Back in 1983, Marvel Comics released their adaptation of Conan the Barbarian: Red Nails and it's really quite good. One can hardly have a comic book feature on a D&D blog without mentioning Conan a couple hundred times, so here's our virginal outing. It is true to the short story by Robert E. Howard in every way, which touchy modern readers might object to – more on that later.
Barry Windsor-Smith's artwork is alluring, distinctive, and not a bad fit for Conan. Personally, I prefer the black and white art of Savage Sword of Conan, as depicted by John Romita, best; but Windsor-Smith is by no means a hack artist. His eye for layout and perspective is top shelf stuff!
Without posting too many spoilers, the story is classic D&D material – and more modules based on this type of fair would be a welcome sight. It's basically a lost city in the jungle scenario … and with Chult being all the rage lately, the story seems almost timely. There's even a 'dragon' in the story, what's not to love?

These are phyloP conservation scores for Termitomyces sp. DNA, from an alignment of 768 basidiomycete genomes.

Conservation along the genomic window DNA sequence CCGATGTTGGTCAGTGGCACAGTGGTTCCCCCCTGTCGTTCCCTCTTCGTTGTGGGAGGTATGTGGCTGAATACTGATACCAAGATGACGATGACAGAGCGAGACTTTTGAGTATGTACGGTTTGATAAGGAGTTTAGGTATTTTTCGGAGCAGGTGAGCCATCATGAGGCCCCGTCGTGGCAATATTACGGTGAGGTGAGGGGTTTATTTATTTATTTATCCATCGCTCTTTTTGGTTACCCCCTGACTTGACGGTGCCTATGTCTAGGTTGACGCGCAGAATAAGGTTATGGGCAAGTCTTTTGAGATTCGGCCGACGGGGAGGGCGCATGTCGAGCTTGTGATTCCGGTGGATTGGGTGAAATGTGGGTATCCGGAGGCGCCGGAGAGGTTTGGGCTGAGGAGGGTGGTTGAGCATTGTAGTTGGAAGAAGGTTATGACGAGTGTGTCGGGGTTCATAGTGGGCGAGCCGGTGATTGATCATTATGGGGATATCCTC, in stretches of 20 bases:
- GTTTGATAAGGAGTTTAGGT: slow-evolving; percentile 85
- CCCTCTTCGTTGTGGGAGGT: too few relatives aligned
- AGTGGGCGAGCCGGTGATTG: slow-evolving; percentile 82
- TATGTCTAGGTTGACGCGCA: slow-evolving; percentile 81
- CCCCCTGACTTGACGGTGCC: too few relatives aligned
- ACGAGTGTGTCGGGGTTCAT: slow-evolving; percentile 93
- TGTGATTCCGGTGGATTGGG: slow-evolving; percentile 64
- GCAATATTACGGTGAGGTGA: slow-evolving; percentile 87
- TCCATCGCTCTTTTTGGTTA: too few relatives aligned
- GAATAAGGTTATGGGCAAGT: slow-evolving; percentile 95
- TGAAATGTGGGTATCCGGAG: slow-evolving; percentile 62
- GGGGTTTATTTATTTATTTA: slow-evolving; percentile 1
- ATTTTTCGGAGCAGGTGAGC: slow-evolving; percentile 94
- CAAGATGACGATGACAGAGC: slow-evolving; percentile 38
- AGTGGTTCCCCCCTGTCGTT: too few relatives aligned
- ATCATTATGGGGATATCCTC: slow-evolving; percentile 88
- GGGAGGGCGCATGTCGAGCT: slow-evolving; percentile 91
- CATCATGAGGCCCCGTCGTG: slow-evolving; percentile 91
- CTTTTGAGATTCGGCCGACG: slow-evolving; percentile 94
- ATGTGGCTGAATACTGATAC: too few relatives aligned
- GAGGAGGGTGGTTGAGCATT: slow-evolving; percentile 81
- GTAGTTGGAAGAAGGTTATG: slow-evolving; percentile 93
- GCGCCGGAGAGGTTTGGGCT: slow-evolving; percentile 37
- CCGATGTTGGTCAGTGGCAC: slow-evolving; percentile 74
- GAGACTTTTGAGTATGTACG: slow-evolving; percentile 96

Red Nails, however, is very much a product of it's time with a glimpse of racism and … well, Conan is pretty much a chauvinist; despite the fact that the heroine, Valeria, is a capable and strong female lead. It was a different time when stories like these, pulp fictions, were written and by no means am I a modern day apologist. I see the Hyborian age as a more primal reflection of today's world – for better or for worse. I personally like a non PC Conan … He's a Barbarian for chrissake! But I suppose YMMV … It's a good story and worth checking out if you come across it.